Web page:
Wire Grid Polarizers

 

Optometrics Manufactures Wire Grid Polarizers Using Two Methods:

  1. Ruling precisely spaced grooves directly into a highly polished CaF2 or ZnSe substrate and then aluminizing the substrate, allowing the use of the polarizers with relatively high power lasers.
  2. Holographic method of producing grooves, allowing the use of a wider array of infrared materials such as BaF2, KRS-5 and Germanium as well as the traditional CaF2 and ZnSe. The finer grid spacing improves short wavelength performance.
PERFORMANCE 
Optometrics manufactures ruled wire grid polarizers on calcium fluoride (CaF2) and zinc selenide substrates (ZnSe), together covering a wavelength range from 2 to 20 microns and holographic wire grid polarizers on ZnSe, CaF2, BaF2 and KRS-5 and Germanium covering a wavelength region from 2 to 30 microns. Wire grid polarizers are commonly used to polarize radiation from an unpolarized molecular laser, attenuate radiation from a polarized laser or, using two in series, to both polarize and attenuate a laser beam. A second polarizer can be inserted in the reflected beam for applications requiring a polarizing beam splitter. Wire grid polarizers are also used in reflectance accessories for dispersive and FT-IR spectrophotometers. Applications include the investigation of metal surfaces and crystal structures at grazing incidence, where polarization of the incident radiation is required.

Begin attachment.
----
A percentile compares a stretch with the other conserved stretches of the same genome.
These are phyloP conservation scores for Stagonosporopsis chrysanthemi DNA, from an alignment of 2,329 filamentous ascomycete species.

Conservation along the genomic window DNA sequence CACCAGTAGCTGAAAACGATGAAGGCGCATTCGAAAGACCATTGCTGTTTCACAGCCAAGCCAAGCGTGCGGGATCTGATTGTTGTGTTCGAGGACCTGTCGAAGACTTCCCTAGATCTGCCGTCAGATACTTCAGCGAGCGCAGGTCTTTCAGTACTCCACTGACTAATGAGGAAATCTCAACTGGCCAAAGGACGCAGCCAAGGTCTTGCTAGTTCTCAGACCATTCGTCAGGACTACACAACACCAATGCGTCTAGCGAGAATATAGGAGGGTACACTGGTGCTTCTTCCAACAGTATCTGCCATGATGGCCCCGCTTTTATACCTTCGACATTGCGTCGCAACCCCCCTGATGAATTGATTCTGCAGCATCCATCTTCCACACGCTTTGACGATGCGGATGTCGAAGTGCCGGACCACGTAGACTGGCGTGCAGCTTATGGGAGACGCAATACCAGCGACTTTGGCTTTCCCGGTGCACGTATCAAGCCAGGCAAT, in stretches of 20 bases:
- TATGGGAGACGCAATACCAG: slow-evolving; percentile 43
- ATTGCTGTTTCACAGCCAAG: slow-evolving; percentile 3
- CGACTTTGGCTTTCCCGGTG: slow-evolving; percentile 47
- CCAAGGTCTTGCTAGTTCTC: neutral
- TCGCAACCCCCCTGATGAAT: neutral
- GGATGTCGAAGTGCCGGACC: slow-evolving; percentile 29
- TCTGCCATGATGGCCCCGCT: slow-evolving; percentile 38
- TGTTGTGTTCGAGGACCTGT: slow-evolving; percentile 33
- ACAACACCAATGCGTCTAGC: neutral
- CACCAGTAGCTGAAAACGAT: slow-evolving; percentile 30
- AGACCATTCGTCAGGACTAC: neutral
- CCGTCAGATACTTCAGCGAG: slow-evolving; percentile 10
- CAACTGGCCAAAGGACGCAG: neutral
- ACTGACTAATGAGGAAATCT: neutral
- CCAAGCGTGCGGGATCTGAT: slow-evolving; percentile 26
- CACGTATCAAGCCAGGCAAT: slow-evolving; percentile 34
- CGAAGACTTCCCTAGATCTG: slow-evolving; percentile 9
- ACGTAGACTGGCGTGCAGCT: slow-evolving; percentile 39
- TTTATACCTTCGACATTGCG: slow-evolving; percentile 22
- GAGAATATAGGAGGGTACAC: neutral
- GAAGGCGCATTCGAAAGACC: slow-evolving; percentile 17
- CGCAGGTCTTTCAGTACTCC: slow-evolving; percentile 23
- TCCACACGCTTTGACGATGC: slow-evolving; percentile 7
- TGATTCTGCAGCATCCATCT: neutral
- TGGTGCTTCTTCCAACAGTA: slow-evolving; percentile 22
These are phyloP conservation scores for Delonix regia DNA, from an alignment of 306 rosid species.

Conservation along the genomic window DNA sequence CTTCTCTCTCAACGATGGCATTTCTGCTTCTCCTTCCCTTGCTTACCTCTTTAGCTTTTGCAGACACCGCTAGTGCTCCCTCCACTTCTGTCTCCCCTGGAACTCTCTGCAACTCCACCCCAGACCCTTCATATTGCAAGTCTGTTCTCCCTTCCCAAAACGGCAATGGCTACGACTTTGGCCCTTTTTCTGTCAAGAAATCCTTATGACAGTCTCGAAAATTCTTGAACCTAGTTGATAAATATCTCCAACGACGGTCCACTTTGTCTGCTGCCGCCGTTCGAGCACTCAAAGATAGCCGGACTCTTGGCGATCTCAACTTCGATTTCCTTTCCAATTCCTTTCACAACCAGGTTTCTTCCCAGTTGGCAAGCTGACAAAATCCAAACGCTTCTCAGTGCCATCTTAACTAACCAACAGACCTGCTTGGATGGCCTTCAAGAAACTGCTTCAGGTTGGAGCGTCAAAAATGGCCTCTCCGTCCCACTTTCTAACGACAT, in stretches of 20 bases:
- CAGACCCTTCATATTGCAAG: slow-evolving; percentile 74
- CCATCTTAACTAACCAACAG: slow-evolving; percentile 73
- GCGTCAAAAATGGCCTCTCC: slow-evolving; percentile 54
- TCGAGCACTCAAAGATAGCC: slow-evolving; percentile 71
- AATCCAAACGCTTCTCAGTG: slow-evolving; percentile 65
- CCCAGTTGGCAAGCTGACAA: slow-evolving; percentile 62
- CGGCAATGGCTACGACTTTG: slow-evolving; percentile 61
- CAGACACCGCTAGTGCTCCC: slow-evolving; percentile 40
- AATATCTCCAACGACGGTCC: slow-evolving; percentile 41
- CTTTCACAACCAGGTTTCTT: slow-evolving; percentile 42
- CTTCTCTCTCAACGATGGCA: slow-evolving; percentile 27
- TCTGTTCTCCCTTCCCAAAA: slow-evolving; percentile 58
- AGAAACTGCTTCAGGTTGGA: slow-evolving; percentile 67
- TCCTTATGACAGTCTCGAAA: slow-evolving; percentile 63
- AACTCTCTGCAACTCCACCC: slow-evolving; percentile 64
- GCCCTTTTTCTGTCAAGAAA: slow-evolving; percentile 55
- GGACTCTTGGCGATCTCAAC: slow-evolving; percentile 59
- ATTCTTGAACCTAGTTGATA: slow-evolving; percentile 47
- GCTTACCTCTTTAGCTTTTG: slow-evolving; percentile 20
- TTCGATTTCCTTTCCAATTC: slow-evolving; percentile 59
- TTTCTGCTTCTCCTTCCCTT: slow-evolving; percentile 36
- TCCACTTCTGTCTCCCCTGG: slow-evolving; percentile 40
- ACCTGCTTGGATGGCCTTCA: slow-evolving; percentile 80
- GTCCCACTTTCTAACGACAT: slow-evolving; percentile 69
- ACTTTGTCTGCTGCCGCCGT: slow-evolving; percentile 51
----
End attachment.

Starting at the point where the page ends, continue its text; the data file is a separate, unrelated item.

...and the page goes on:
A wire grid polarizer transmits radiation when the “E” vector is perpendicular to the wire (E ). Radiation with the “E” vector parallel to the wire (E II) is reflected. Due to surface reflections, the reflected beam contains both polarizations.

The extinction ratio of a polarizer is a measure of its ability to attenuate a plane polarized beam. Two principle transmissions are necessary to calculate an extinction ratio, T1 and T2. Assuming a perfectly plane polarized beam, T1 is defined as the maximum transmission for which the polarizer can be oriented. Minimum transmission (T2) is the transmission through the polarizer when it is rotated 90 degrees from T1. The extinction ratio is given as E = T2/T1 and expressed as a decimal or percentage. The inverse of E, expressed as a ratio (R = 100: 1), is used in our specifications. A wire grid polarizer can also be characterized by the degree of polarization, defined as P = (T1 - T2)/(T1 + T2).

Extinction ratios greater than 40,000:1 can be achieved by the use of two wire grid polarizers in series with their grids parallel (the overall extinction ratio is the product of the extinction ratio of the individual polarizers).

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